A picture is only worth a thousand words if it’s the right picture for the intended words.
When it’s the wrong picture, it’s worth considerably fewer words, and more trouble, as demonstrated in two separate instances last week on the West Side.
One involved an attempt to convince Boeing the state really, really, really wants the company to build its super spiffy 777X somewhere within our borders. The Washington Aerospace Partnership, an organization of business, labor and government types intent on conveying the best possible “pretty please”, decided to gin up support in a fairly old-school way, with a full-page ad in Wednesday’s Seattle Times. (Apparently no one could come up with a really good 140-character message to tweet and retweet, or a Facebook post for the rest of the state to like.)
Despite the machinist union’s rejection of an extension to its labor contract, the partnership’s ad admonished legislators to pass a transportation package to show the state was “still in the hunt” for production of the new plane. With a big headline that said “The Future of Washington” and a stock photo of a jetliner winging its way through some puffy clouds, the ad seemed designed to give Boeing the kind of warm fuzzies that would prompt it to say, “Oh, heck. Let’s just skip all this shopping around and break ground on a new Washington factory where everyone loves us.”
Except that the plane wasn’t a Boeing 777. It wasn’t a Boeing 7-anything. It was an Airbus jet, which is like designing an ad to ask WSU grads to donate to their old alma mater and using a photo of the Huskies dancing in the end zone after the winning touchdown in an Apple Cup.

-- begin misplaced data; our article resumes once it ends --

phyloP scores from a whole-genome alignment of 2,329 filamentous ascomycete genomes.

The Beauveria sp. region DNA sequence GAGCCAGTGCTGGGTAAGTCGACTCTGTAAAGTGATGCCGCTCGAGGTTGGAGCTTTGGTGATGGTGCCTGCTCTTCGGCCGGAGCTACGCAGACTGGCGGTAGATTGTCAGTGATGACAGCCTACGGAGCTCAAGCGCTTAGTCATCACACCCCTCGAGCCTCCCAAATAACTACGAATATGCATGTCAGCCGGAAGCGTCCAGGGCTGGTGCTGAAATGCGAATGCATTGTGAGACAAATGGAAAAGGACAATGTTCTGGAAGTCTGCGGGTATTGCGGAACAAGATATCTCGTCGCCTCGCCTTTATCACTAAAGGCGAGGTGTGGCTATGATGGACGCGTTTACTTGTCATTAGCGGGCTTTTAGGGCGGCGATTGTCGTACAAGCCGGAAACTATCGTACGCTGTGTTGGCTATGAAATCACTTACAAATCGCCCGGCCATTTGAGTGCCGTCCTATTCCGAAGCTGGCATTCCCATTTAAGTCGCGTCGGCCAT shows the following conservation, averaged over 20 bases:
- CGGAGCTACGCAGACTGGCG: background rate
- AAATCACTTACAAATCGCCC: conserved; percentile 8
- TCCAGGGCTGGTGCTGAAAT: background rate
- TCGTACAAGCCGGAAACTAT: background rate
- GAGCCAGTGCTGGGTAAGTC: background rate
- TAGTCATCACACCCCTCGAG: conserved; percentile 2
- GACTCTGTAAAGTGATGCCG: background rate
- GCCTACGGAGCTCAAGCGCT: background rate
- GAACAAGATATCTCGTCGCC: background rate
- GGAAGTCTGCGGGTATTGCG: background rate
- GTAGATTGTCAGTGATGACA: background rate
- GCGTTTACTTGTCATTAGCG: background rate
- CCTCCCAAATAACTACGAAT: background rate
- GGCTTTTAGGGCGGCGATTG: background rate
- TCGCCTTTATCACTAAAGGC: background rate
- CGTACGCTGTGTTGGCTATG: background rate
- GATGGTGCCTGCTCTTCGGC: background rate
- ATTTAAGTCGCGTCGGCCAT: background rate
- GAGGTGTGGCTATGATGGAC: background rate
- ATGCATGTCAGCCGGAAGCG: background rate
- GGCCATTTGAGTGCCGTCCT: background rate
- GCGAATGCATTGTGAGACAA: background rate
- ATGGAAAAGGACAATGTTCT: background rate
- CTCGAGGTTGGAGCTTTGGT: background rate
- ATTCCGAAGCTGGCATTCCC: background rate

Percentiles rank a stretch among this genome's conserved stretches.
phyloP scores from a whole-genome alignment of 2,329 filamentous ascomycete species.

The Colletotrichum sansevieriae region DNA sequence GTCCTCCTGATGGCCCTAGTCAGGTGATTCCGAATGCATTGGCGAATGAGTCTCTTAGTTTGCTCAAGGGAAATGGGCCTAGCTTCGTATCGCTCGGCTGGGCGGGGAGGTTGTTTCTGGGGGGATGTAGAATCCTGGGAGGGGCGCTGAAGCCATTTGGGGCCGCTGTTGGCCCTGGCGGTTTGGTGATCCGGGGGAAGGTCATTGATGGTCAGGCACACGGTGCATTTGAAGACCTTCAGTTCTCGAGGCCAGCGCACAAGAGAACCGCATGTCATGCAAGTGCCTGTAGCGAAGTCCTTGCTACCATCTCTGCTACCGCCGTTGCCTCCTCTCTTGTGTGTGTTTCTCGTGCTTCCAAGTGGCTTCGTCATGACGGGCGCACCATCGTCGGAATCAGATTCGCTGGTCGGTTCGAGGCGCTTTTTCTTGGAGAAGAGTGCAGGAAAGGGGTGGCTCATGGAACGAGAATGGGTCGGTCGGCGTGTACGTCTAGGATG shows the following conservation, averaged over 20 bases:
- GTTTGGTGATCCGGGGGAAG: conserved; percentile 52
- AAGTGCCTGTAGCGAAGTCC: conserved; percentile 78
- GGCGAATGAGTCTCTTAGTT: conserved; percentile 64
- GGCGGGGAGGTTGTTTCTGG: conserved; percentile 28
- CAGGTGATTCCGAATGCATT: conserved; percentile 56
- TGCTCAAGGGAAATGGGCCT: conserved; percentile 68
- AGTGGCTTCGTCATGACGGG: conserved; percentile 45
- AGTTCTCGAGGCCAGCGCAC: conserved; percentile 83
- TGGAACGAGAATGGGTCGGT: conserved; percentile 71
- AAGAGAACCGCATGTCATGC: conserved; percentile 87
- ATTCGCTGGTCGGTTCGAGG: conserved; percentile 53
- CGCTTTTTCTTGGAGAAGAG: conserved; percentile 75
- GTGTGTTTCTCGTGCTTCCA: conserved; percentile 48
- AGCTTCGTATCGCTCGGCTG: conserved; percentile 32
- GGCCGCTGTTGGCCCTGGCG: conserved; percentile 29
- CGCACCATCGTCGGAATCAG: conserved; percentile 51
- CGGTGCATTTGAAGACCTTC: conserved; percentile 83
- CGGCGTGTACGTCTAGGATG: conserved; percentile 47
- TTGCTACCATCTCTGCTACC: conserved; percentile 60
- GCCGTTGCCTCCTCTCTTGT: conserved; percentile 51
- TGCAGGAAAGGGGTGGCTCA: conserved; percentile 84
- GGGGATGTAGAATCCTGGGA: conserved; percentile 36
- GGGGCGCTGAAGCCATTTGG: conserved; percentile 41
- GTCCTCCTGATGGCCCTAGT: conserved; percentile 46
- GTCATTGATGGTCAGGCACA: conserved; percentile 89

It’s true the two planes look somewhat alike, in that they both have wings, a tail and two engines. But as any Spokesman-Review reporter who has ever misidentified an airplane will tell you – which we do from time to time – there are lots of people in Washington state who know their planes. Misidentifying a KC-135A as a KC-135E can cause our phones to ring off the hook. On something like an Airbus v. a Boeing, it’s a sure bet that people will catch it. And they did.
As an aside, the state seemed no closer to passing the transportation package at the end of last week than it was on Wednesday, but the Times ad probably can’t be blamed for that.
A less public photo snafu, also traceable to the dangers of the indiscriminate use of photos, befell the web masters of the state Senate Republican Caucus, who wanted a photo to illustrate a hearing on human trafficking and its tie to the sex industry.
The hearing by the Law and Justice Committee was held the previous week in the Gonzaga Law School’s Moot Courtroom. It was by most measures a successful session that outlined what the state is doing to cut down on the crime of buying, kidnapping or otherwise securing people – mostly girls and young women – and turning them into sex slaves. Shared Hope International praised the Legislature for its work and Washington got an A for its laws fighting sex trafficking. (Over in Idaho, they got a D.)
The photo used to illustrate the hearing featured a young, wide-eyed white woman with a large, black hand reaching out of the darkness to grab her shoulder and another large, black hand clapped over her mouth. The problem? While it plays into some scary stereotypes that white Americans might have, minorities are much more likely to be victims of sex trafficking than white folks.
Committee Chairman Mike Padden, R-Spokane Valley, who is well aware of those statistics, said he didn’t select the photo and didn’t even see it before GOP Senate staff took it down Wednesday.
“I would have not put it up. I don't approve of it,” Padden said.
This, too, was a “stock photo”, one that has been used other places to illustrate sex trafficking or child pornography, primarily on web sites with ties to religious organizations. The wide-eyed woman is no more a victim of sex trafficking than the clouds around the Airbus jet are in Washington skies.
For both the GOP caucus staff and the Aerospace Partnership, last week’s lesson should be clear. Do sweat the small stuff, and be sure your illustration calls attention to the message, not the illustration.